The git push origin master command is what actually moves your commits to the remote repo. This is where I recommend you adhere to the “only stuff that works” doctrine. If this is code, and you’re sharing the repo with your team or whatever, this is where they can get at it, so you don’t want to hand them broken stuff or half-finished ideas or whatever. So only push code that compiles/works. Pushing your code updates the remote repo with all the commits you’ve made since your last push.

The way you (or someone else) gets commits out of a repo is by using git pull. It takes the same arguments as git push. It will pull the commits down and then try to reconcile those changes with any that you’ve made since the last time your local repo was in the same state as the remote repo.


I feel like this has gotten pretty long and I don’t want to put too much information all at once. That should be enough to get you started and, really, just try it out for a while and get comfortable with the basics. Don’t be afraid, if you get something out of whack and realize you’ve done something wrong, to kill your .git directory (which will delete the local repo) and start again from the top. I’ve intentionally left a lot of stuff out (like push/pull and branches and multiple remote repos can get kind of hairy), so here’s some documentation, blog posts and articles that I’ve found helpful. These are in no particular order and some are more advanced than others, so just start clicking and see what you like:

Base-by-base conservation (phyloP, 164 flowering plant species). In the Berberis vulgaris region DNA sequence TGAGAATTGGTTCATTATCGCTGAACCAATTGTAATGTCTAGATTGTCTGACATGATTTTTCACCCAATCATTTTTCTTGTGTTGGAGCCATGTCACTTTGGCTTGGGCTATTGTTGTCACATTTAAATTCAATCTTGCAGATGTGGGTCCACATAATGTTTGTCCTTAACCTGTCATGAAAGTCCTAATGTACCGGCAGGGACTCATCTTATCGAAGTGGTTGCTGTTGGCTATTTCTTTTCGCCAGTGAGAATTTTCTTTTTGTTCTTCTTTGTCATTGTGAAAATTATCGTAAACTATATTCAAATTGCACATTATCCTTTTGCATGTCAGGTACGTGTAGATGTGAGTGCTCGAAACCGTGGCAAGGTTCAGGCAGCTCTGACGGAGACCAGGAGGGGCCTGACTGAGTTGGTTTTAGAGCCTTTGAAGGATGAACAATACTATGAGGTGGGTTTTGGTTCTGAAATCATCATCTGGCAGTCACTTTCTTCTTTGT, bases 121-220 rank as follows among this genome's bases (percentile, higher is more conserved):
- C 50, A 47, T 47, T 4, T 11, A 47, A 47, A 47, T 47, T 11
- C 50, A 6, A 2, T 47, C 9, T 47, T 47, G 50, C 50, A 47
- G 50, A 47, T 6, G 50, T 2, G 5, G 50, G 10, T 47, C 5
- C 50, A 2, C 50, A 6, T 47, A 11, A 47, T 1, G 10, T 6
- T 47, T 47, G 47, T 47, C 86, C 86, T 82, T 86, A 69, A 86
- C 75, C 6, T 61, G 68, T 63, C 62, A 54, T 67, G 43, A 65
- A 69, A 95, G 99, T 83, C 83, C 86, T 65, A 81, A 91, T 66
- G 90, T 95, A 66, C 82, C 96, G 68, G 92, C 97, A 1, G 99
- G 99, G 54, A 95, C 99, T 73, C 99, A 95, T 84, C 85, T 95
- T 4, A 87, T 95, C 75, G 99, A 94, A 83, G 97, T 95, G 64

If you want to ask me about git or whatever, feel free to email me or leave something in the comments. Also, if you spot a mistake or something here doesn’t make sense, please let me know. Hope this is helpful to someone.